The Iliad of Homer

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From this criticism, which shows as much insight into the depths of human nature as into the minute wire-drawings of scholastic investigation, let us pass on to the main question at issue. Was Homer an individual?17 or were the Iliad and Odyssey the result of an ingenious arrangement of fragments by earlier poets?

Well has Landor remarked: "Some tell us there were twenty Homers; some deny that there was ever one. It were idle and foolish to shake the contents of a vase, in order to let them settle at last. We are perpetually labouring to destroy our delights, our composure, our devotion to superior power. Of all the animals on earth we least know what is good for us. My opinion is, that what is best for us is our admiration of good. No man living venerates Homer more than I do." 18

But, greatly as we admire the generous enthusiasm which rests contented with the poetry on which its best impulses had been nurtured and fostered, without seeking to destroy the vividness of first impressions by minute analysis—our editorial office compels us to give some attention to the doubts and difficulties with which the Homeric question is beset, and to entreat our reader, for a brief period, to prefer his judgment to his imagination, and to condescend to dry details.

Before, however, entering into particulars respecting the question of this unity of the Homeric poems, (at least of the Iliad,) I must express my sympathy with the sentiments expressed in the following remarks:—

"We cannot but think the universal admiration of its unity by the better, the poetic age of Greece, almost conclusive testimony to its original composition. It was not till the age of the grammarians that its primitive integrity was called in question; nor is it injustice to assert, that the minute and analytical spirit of a grammarian is not the best qualification for the profound feeling, the comprehensive conception of an harmonious whole. The most exquisite anatomist may be no judge of the symmetry of the human frame: and we would take the opinion of Chantrey or Westmacott on the proportions and general beauty of a form, rather than that of Mr. Brodie or Sir Astley Cooper.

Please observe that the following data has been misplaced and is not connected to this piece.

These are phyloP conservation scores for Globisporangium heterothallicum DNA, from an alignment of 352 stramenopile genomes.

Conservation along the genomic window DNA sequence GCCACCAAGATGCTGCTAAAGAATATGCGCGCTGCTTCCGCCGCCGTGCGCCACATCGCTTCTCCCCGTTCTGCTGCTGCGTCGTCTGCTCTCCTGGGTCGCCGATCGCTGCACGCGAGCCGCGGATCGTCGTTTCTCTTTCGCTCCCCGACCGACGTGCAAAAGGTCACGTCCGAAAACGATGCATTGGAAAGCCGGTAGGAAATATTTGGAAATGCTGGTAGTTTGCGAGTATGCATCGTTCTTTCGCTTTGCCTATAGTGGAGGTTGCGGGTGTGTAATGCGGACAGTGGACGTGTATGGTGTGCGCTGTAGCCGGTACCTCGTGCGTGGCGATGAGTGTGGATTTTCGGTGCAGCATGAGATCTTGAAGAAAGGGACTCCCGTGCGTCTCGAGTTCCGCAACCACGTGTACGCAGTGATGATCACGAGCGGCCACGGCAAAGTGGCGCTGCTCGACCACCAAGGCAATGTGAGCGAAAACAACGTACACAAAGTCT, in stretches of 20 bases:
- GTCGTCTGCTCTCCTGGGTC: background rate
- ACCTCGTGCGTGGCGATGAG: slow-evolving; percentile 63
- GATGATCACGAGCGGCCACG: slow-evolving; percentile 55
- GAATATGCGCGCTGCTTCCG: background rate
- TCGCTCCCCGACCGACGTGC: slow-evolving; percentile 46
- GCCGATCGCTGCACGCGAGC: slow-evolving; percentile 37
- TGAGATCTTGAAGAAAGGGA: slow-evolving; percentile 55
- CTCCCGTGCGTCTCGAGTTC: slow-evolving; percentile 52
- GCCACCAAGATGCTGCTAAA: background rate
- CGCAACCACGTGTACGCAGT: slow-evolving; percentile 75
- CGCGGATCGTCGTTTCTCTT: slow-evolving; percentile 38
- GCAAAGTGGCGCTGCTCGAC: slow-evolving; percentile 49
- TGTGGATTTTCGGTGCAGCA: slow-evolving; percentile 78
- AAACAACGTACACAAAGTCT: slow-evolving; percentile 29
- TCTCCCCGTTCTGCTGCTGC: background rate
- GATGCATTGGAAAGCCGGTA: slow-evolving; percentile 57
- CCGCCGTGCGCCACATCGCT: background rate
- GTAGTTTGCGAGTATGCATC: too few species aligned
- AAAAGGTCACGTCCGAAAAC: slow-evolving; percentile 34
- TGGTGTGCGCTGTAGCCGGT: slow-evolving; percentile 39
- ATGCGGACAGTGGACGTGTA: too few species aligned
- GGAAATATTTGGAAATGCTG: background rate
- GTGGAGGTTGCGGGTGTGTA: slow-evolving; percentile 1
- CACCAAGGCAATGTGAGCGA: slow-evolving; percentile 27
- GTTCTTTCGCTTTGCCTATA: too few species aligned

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"There is some truth, though some malicious exaggeration, in the lines of Pope.—

"'The critic eye—that microscope of wit
Sees hairs and pores, examines bit by bit,
How parts relate to parts, or they to whole
The body's harmony, the beaming soul,
Are things which Kuster, Burmann, Wasse, shall see,
When man's whole frame is obvious to a flea.'"19

Long was the time which elapsed before any one dreamt of questioning the unity of the authorship of the Homeric poems. The grave and cautious Thucydides quoted without hesitation the Hymn to Apollo,20 the authenticity of which has been already disclaimed by modern critics. Longinus, in an oft quoted passage, merely expressed an opinion touching the comparative inferiority of the Odyssey to the Iliad,21 and, among a mass of ancient authors, whose very names22 it would be tedious to detail, no suspicion of the personal non-existence of Homer ever arose. So far, the voice of antiquity seems to be in favour of our early ideas on the subject; let us now see what are the discoveries to which more modern investigations lay claim.